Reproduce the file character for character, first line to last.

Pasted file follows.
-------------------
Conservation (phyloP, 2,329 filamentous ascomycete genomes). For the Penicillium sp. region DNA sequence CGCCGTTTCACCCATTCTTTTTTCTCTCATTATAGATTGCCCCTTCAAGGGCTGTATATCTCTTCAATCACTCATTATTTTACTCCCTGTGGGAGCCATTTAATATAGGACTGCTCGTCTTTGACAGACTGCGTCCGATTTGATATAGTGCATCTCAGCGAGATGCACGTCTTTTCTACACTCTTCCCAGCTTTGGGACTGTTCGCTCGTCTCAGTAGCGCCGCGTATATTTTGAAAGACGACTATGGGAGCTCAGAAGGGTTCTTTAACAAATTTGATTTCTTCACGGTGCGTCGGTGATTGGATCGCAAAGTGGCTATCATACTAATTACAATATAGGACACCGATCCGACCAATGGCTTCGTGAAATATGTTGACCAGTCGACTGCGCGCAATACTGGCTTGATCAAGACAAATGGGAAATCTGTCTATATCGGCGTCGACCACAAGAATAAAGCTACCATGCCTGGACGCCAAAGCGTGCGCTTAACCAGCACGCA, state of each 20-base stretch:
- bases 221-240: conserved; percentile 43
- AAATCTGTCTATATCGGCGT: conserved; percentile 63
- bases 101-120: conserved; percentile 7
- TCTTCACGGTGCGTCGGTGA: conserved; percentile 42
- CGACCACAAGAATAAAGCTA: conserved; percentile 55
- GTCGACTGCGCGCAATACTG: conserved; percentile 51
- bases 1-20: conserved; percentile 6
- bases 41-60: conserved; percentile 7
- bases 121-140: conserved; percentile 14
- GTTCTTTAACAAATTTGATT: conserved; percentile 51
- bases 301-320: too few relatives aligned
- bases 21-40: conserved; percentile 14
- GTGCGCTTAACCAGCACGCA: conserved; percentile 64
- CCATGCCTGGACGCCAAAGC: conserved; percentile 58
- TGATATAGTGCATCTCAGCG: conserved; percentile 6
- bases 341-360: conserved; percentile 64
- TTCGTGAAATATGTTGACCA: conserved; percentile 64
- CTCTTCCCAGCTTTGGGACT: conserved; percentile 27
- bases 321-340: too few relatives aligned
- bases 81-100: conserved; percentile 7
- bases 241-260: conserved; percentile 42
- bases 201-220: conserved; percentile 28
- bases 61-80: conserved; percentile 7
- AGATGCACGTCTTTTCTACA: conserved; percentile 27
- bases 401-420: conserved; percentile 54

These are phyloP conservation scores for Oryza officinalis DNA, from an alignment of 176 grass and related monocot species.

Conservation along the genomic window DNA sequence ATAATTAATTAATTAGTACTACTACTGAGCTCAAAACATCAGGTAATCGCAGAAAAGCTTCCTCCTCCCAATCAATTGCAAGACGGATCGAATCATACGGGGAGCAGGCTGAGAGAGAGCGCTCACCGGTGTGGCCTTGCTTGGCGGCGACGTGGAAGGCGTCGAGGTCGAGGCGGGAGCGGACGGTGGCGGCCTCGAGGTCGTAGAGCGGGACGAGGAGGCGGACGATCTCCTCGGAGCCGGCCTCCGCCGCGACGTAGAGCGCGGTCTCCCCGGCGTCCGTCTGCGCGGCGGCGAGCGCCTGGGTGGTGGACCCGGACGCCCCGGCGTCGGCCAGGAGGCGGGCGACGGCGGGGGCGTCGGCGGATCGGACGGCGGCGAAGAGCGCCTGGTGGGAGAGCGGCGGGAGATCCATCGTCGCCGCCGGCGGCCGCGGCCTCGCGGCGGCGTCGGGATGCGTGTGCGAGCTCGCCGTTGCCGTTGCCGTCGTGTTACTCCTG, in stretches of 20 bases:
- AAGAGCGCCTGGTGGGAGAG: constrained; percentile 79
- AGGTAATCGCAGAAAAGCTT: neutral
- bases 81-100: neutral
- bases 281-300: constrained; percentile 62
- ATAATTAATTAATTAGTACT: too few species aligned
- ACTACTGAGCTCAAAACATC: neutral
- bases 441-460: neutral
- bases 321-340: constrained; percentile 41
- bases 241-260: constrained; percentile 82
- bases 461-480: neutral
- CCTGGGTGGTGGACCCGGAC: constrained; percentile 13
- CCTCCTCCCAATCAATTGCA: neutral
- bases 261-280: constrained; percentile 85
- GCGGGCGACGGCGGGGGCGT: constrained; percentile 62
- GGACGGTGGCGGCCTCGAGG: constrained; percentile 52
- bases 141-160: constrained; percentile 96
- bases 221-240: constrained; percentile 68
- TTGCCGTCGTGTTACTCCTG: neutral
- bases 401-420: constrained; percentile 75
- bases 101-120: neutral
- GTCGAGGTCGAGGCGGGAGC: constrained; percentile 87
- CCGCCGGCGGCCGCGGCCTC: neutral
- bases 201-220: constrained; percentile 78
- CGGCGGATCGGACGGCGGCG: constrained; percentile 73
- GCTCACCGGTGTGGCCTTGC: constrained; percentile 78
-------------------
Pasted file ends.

Conservation (phyloP, 2,329 filamentous ascomycete genomes). For the Penicillium sp. region DNA sequence CGCCGTTTCACCCATTCTTTTTTCTCTCATTATAGATTGCCCCTTCAAGGGCTGTATATCTCTTCAATCACTCATTATTTTACTCCCTGTGGGAGCCATTTAATATAGGACTGCTCGTCTTTGACAGACTGCGTCCGATTTGATATAGTGCATCTCAGCGAGATGCACGTCTTTTCTACACTCTTCCCAGCTTTGGGACTGTTCGCTCGTCTCAGTAGCGCCGCGTATATTTTGAAAGACGACTATGGGAGCTCAGAAGGGTTCTTTAACAAATTTGATTTCTTCACGGTGCGTCGGTGATTGGATCGCAAAGTGGCTATCATACTAATTACAATATAGGACACCGATCCGACCAATGGCTTCGTGAAATATGTTGACCAGTCGACTGCGCGCAATACTGGCTTGATCAAGACAAATGGGAAATCTGTCTATATCGGCGTCGACCACAAGAATAAAGCTACCATGCCTGGACGCCAAAGCGTGCGCTTAACCAGCACGCA, state of each 20-base stretch:
- bases 221-240: conserved; percentile 43
- AAATCTGTCTATATCGGCGT: conserved; percentile 63
- bases 101-120: conserved; percentile 7
- TCTTCACGGTGCGTCGGTGA: conserved; percentile 42
- CGACCACAAGAATAAAGCTA: conserved; percentile 55
- GTCGACTGCGCGCAATACTG: conserved; percentile 51
- bases 1-20: conserved; percentile 6
- bases 41-60: conserved; percentile 7
- bases 121-140: conserved; percentile 14
- GTTCTTTAACAAATTTGATT: conserved; percentile 51
- bases 301-320: too few relatives aligned
- bases 21-40: conserved; percentile 14
- GTGCGCTTAACCAGCACGCA: conserved; percentile 64
- CCATGCCTGGACGCCAAAGC: conserved; percentile 58
- TGATATAGTGCATCTCAGCG: conserved; percentile 6
- bases 341-360: conserved; percentile 64
- TTCGTGAAATATGTTGACCA: conserved; percentile 64
- CTCTTCCCAGCTTTGGGACT: conserved; percentile 27
- bases 321-340: too few relatives aligned
- bases 81-100: conserved; percentile 7
- bases 241-260: conserved; percentile 42
- bases 201-220: conserved; percentile 28
- bases 61-80: conserved; percentile 7
- AGATGCACGTCTTTTCTACA: conserved; percentile 27
- bases 401-420: conserved; percentile 54

These are phyloP conservation scores for Oryza officinalis DNA, from an alignment of 176 grass and related monocot species.

Conservation along the genomic window DNA sequence ATAATTAATTAATTAGTACTACTACTGAGCTCAAAACATCAGGTAATCGCAGAAAAGCTTCCTCCTCCCAATCAATTGCAAGACGGATCGAATCATACGGGGAGCAGGCTGAGAGAGAGCGCTCACCGGTGTGGCCTTGCTTGGCGGCGACGTGGAAGGCGTCGAGGTCGAGGCGGGAGCGGACGGTGGCGGCCTCGAGGTCGTAGAGCGGGACGAGGAGGCGGACGATCTCCTCGGAGCCGGCCTCCGCCGCGACGTAGAGCGCGGTCTCCCCGGCGTCCGTCTGCGCGGCGGCGAGCGCCTGGGTGGTGGACCCGGACGCCCCGGCGTCGGCCAGGAGGCGGGCGACGGCGGGGGCGTCGGCGGATCGGACGGCGGCGAAGAGCGCCTGGTGGGAGAGCGGCGGGAGATCCATCGTCGCCGCCGGCGGCCGCGGCCTCGCGGCGGCGTCGGGATGCGTGTGCGAGCTCGCCGTTGCCGTTGCCGTCGTGTTACTCCTG, in stretches of 20 bases:
- AAGAGCGCCTGGTGGGAGAG: constrained; percentile 79
- AGGTAATCGCAGAAAAGCTT: neutral
- bases 81-100: neutral
- bases 281-300: constrained; percentile 62
- ATAATTAATTAATTAGTACT: too few species aligned
- ACTACTGAGCTCAAAACATC: neutral
- bases 441-460: neutral
- bases 321-340: constrained; percentile 41
- bases 241-260: constrained; percentile 82
- bases 461-480: neutral
- CCTGGGTGGTGGACCCGGAC: constrained; percentile 13
- CCTCCTCCCAATCAATTGCA: neutral
- bases 261-280: constrained; percentile 85
- GCGGGCGACGGCGGGGGCGT: constrained; percentile 62
- GGACGGTGGCGGCCTCGAGG: constrained; percentile 52
- bases 141-160: constrained; percentile 96
- bases 221-240: constrained; percentile 68
- TTGCCGTCGTGTTACTCCTG: neutral
- bases 401-420: constrained; percentile 75
- bases 101-120: neutral
- GTCGAGGTCGAGGCGGGAGC: constrained; percentile 87
- CCGCCGGCGGCCGCGGCCTC: neutral
- bases 201-220: constrained; percentile 78
- CGGCGGATCGGACGGCGGCG: constrained; percentile 73
- GCTCACCGGTGTGGCCTTGC: constrained; percentile 78